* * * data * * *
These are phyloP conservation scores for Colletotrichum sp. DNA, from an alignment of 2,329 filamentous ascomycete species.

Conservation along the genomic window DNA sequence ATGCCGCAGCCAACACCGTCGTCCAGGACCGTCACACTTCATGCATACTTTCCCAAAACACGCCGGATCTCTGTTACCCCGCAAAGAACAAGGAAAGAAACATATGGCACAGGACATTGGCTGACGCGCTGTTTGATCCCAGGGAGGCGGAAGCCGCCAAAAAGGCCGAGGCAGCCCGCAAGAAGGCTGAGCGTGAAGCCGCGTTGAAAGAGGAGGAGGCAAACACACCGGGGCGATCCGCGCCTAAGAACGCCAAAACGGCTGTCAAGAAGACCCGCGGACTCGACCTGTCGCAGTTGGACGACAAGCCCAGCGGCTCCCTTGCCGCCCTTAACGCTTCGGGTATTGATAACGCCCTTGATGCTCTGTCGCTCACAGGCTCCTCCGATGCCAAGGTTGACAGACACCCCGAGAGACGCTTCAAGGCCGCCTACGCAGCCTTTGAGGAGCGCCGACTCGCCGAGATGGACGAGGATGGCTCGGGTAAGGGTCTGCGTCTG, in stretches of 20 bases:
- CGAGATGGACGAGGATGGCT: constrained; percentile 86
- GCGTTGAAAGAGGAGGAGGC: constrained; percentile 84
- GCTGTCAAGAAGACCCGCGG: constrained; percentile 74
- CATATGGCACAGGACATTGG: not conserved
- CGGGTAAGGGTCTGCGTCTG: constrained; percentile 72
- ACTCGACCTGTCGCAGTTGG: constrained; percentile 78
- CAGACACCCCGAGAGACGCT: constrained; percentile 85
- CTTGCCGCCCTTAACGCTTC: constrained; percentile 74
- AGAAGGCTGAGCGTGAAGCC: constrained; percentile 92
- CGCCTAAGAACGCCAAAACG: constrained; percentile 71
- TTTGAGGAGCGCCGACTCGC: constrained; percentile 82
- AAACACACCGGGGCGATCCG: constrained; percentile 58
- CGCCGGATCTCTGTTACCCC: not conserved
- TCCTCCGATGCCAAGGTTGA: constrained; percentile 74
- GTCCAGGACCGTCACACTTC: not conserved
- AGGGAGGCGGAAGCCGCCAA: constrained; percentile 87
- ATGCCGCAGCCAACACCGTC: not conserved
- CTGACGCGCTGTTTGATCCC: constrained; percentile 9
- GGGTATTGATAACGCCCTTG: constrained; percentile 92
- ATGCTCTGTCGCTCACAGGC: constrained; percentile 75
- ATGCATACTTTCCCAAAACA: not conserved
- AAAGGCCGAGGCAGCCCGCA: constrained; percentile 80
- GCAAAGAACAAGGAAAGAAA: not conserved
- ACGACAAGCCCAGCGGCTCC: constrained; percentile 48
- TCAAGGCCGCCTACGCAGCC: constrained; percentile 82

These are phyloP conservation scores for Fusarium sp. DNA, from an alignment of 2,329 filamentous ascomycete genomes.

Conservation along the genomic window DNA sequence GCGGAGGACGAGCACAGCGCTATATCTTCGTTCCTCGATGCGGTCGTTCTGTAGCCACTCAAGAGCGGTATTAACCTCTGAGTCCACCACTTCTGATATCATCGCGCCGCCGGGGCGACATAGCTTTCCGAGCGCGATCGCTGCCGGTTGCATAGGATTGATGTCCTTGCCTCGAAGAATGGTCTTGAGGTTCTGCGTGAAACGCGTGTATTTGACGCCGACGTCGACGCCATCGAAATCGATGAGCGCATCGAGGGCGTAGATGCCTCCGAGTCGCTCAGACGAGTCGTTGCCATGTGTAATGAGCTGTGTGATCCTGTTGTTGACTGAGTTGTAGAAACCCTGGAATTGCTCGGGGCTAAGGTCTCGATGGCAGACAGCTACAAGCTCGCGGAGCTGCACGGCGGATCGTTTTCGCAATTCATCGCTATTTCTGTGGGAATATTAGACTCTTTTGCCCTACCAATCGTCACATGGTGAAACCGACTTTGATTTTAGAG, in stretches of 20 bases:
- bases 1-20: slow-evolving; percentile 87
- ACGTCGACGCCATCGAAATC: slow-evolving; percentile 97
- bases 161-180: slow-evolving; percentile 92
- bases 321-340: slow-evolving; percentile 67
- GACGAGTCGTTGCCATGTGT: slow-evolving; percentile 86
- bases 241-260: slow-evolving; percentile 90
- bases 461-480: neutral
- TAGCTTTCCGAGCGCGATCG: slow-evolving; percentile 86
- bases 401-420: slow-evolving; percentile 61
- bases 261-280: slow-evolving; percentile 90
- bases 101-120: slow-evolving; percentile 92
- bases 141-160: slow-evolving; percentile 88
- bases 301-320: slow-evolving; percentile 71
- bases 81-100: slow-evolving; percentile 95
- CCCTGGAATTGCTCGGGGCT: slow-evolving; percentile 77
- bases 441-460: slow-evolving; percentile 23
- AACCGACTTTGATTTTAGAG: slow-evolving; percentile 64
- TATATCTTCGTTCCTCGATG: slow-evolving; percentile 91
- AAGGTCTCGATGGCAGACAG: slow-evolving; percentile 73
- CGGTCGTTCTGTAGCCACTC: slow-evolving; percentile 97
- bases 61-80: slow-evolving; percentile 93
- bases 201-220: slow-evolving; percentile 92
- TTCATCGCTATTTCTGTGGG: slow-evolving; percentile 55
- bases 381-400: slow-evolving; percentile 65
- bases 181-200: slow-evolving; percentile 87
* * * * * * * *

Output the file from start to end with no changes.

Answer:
These are phyloP conservation scores for Colletotrichum sp. DNA, from an alignment of 2,329 filamentous ascomycete species.

Conservation along the genomic window DNA sequence ATGCCGCAGCCAACACCGTCGTCCAGGACCGTCACACTTCATGCATACTTTCCCAAAACACGCCGGATCTCTGTTACCCCGCAAAGAACAAGGAAAGAAACATATGGCACAGGACATTGGCTGACGCGCTGTTTGATCCCAGGGAGGCGGAAGCCGCCAAAAAGGCCGAGGCAGCCCGCAAGAAGGCTGAGCGTGAAGCCGCGTTGAAAGAGGAGGAGGCAAACACACCGGGGCGATCCGCGCCTAAGAACGCCAAAACGGCTGTCAAGAAGACCCGCGGACTCGACCTGTCGCAGTTGGACGACAAGCCCAGCGGCTCCCTTGCCGCCCTTAACGCTTCGGGTATTGATAACGCCCTTGATGCTCTGTCGCTCACAGGCTCCTCCGATGCCAAGGTTGACAGACACCCCGAGAGACGCTTCAAGGCCGCCTACGCAGCCTTTGAGGAGCGCCGACTCGCCGAGATGGACGAGGATGGCTCGGGTAAGGGTCTGCGTCTG, in stretches of 20 bases:
- CGAGATGGACGAGGATGGCT: constrained; percentile 86
- GCGTTGAAAGAGGAGGAGGC: constrained; percentile 84
- GCTGTCAAGAAGACCCGCGG: constrained; percentile 74
- CATATGGCACAGGACATTGG: not conserved
- CGGGTAAGGGTCTGCGTCTG: constrained; percentile 72
- ACTCGACCTGTCGCAGTTGG: constrained; percentile 78
- CAGACACCCCGAGAGACGCT: constrained; percentile 85
- CTTGCCGCCCTTAACGCTTC: constrained; percentile 74
- AGAAGGCTGAGCGTGAAGCC: constrained; percentile 92
- CGCCTAAGAACGCCAAAACG: constrained; percentile 71
- TTTGAGGAGCGCCGACTCGC: constrained; percentile 82
- AAACACACCGGGGCGATCCG: constrained; percentile 58
- CGCCGGATCTCTGTTACCCC: not conserved
- TCCTCCGATGCCAAGGTTGA: constrained; percentile 74
- GTCCAGGACCGTCACACTTC: not conserved
- AGGGAGGCGGAAGCCGCCAA: constrained; percentile 87
- ATGCCGCAGCCAACACCGTC: not conserved
- CTGACGCGCTGTTTGATCCC: constrained; percentile 9
- GGGTATTGATAACGCCCTTG: constrained; percentile 92
- ATGCTCTGTCGCTCACAGGC: constrained; percentile 75
- ATGCATACTTTCCCAAAACA: not conserved
- AAAGGCCGAGGCAGCCCGCA: constrained; percentile 80
- GCAAAGAACAAGGAAAGAAA: not conserved
- ACGACAAGCCCAGCGGCTCC: constrained; percentile 48
- TCAAGGCCGCCTACGCAGCC: constrained; percentile 82

These are phyloP conservation scores for Fusarium sp. DNA, from an alignment of 2,329 filamentous ascomycete genomes.

Conservation along the genomic window DNA sequence GCGGAGGACGAGCACAGCGCTATATCTTCGTTCCTCGATGCGGTCGTTCTGTAGCCACTCAAGAGCGGTATTAACCTCTGAGTCCACCACTTCTGATATCATCGCGCCGCCGGGGCGACATAGCTTTCCGAGCGCGATCGCTGCCGGTTGCATAGGATTGATGTCCTTGCCTCGAAGAATGGTCTTGAGGTTCTGCGTGAAACGCGTGTATTTGACGCCGACGTCGACGCCATCGAAATCGATGAGCGCATCGAGGGCGTAGATGCCTCCGAGTCGCTCAGACGAGTCGTTGCCATGTGTAATGAGCTGTGTGATCCTGTTGTTGACTGAGTTGTAGAAACCCTGGAATTGCTCGGGGCTAAGGTCTCGATGGCAGACAGCTACAAGCTCGCGGAGCTGCACGGCGGATCGTTTTCGCAATTCATCGCTATTTCTGTGGGAATATTAGACTCTTTTGCCCTACCAATCGTCACATGGTGAAACCGACTTTGATTTTAGAG, in stretches of 20 bases:
- bases 1-20: slow-evolving; percentile 87
- ACGTCGACGCCATCGAAATC: slow-evolving; percentile 97
- bases 161-180: slow-evolving; percentile 92
- bases 321-340: slow-evolving; percentile 67
- GACGAGTCGTTGCCATGTGT: slow-evolving; percentile 86
- bases 241-260: slow-evolving; percentile 90
- bases 461-480: neutral
- TAGCTTTCCGAGCGCGATCG: slow-evolving; percentile 86
- bases 401-420: slow-evolving; percentile 61
- bases 261-280: slow-evolving; percentile 90
- bases 101-120: slow-evolving; percentile 92
- bases 141-160: slow-evolving; percentile 88
- bases 301-320: slow-evolving; percentile 71
- bases 81-100: slow-evolving; percentile 95
- CCCTGGAATTGCTCGGGGCT: slow-evolving; percentile 77
- bases 441-460: slow-evolving; percentile 23
- AACCGACTTTGATTTTAGAG: slow-evolving; percentile 64
- TATATCTTCGTTCCTCGATG: slow-evolving; percentile 91
- AAGGTCTCGATGGCAGACAG: slow-evolving; percentile 73
- CGGTCGTTCTGTAGCCACTC: slow-evolving; percentile 97
- bases 61-80: slow-evolving; percentile 93
- bases 201-220: slow-evolving; percentile 92
- TTCATCGCTATTTCTGTGGG: slow-evolving; percentile 55
- bases 381-400: slow-evolving; percentile 65
- bases 181-200: slow-evolving; percentile 87